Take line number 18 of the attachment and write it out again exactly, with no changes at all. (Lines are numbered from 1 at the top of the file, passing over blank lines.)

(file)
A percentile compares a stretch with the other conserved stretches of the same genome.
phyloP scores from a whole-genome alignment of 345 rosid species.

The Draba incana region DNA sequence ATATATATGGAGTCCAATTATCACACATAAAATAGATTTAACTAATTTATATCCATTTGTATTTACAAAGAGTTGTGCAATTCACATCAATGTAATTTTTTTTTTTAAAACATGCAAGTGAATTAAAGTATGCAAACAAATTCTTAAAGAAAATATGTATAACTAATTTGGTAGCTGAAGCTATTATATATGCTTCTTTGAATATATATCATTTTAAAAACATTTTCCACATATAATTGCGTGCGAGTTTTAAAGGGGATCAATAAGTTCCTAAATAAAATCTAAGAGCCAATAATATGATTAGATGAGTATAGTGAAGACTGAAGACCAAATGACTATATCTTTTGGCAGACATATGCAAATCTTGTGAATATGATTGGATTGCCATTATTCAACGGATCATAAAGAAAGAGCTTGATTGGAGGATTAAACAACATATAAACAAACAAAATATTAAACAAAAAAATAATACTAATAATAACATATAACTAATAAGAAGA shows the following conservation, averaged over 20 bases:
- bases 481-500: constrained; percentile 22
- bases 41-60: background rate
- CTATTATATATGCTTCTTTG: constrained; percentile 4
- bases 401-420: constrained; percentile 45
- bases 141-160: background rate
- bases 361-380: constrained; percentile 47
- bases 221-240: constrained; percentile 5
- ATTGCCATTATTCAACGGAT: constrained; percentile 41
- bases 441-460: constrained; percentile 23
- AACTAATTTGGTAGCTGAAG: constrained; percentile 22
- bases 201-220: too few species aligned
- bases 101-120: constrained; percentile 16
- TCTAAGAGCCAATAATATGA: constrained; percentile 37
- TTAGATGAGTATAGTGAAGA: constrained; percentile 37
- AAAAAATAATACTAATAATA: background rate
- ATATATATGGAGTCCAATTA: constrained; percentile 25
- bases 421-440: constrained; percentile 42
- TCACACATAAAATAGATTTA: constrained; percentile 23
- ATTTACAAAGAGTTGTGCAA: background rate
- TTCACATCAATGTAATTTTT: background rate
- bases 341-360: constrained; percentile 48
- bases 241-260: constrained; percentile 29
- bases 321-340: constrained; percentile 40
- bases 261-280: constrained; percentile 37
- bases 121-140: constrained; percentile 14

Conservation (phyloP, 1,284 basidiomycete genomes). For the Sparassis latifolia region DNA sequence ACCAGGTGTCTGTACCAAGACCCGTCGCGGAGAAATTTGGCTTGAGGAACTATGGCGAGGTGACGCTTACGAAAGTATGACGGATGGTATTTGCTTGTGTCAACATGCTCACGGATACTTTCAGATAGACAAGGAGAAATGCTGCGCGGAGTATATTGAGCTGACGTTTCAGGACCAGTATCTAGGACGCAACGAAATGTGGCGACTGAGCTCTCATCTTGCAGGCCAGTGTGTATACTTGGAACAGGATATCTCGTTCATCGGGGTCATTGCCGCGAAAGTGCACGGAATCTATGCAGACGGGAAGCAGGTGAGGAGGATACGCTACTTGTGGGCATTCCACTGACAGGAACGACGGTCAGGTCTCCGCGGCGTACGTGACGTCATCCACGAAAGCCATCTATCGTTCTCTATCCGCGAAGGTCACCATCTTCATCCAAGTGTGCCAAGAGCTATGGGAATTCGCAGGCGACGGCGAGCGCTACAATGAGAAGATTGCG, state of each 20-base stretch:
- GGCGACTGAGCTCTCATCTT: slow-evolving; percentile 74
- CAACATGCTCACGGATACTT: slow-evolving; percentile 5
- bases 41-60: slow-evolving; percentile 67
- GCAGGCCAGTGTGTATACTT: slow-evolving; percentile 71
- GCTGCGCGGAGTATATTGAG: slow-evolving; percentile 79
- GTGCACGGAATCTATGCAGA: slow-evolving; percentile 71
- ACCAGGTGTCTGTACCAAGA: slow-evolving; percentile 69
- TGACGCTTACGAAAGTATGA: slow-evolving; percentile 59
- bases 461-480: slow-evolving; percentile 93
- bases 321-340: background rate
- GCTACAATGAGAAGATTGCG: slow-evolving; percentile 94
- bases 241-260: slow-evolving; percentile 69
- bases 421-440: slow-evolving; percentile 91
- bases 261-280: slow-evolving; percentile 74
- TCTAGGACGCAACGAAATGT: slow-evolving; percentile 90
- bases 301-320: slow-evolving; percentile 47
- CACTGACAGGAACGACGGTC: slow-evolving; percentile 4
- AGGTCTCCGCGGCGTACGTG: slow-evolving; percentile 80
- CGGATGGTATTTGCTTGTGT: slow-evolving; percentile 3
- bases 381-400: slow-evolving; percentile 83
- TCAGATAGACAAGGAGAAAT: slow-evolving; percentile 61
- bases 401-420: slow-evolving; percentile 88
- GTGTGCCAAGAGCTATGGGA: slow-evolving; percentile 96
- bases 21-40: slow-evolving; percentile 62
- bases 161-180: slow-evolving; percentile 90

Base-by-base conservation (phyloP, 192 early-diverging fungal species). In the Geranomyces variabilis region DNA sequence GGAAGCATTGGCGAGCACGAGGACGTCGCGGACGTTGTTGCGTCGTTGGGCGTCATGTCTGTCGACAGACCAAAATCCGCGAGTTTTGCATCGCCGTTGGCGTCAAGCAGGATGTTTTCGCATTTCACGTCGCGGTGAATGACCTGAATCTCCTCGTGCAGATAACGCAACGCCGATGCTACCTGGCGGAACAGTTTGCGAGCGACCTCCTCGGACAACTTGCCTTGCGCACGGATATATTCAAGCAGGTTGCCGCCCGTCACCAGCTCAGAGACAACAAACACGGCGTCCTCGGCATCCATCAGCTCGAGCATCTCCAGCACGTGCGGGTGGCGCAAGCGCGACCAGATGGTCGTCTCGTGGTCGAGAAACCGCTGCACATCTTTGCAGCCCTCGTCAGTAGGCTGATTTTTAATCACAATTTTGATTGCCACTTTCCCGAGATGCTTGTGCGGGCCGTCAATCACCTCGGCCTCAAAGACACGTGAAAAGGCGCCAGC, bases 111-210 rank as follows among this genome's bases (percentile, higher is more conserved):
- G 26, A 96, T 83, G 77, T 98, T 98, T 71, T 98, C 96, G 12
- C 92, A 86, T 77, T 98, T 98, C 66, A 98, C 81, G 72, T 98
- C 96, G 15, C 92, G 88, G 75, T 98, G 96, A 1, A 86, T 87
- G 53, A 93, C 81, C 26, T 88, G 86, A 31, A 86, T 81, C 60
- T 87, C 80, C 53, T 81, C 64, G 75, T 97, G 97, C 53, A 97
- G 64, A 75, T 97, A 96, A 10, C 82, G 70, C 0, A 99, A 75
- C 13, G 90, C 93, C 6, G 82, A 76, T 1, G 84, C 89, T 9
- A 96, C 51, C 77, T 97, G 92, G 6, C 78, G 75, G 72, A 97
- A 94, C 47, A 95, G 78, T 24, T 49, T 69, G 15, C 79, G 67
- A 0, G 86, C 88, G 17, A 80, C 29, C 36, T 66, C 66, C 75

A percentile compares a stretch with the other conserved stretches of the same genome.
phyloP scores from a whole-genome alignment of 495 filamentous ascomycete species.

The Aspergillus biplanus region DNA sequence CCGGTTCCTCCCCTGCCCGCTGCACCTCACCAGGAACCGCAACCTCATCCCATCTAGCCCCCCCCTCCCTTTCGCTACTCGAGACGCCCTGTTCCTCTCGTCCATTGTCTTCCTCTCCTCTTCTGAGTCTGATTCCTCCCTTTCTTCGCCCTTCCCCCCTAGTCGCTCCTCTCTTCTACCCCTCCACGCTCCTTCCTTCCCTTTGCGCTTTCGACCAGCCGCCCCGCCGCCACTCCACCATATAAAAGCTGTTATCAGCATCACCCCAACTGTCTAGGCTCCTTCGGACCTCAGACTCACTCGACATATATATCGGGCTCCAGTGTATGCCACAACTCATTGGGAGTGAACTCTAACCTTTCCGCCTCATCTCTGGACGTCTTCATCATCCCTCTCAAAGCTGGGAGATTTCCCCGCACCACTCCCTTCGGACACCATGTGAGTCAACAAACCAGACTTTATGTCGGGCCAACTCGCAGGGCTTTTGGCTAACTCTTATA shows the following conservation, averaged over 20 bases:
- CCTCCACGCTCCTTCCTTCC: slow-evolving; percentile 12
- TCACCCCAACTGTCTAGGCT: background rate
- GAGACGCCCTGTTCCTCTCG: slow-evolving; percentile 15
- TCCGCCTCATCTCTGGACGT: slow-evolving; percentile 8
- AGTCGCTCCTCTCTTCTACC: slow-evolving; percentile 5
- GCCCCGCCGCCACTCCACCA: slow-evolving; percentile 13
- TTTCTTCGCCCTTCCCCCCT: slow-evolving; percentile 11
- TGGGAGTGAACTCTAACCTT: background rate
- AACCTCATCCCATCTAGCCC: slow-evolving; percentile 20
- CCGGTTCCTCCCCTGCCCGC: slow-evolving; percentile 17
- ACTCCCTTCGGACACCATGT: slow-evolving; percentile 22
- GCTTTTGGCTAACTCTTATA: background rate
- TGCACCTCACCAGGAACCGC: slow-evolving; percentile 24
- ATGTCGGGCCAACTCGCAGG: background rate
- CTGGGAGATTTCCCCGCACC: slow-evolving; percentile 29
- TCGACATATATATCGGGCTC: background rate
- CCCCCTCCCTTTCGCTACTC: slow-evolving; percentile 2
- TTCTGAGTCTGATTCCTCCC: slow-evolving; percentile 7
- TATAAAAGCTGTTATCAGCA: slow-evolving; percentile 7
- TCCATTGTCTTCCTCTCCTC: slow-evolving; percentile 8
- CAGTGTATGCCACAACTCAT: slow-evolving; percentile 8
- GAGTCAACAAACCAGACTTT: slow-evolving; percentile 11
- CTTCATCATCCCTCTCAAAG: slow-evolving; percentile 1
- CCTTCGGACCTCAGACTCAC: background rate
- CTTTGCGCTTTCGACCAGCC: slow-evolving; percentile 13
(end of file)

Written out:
- AAAAAATAATACTAATAATA: background rate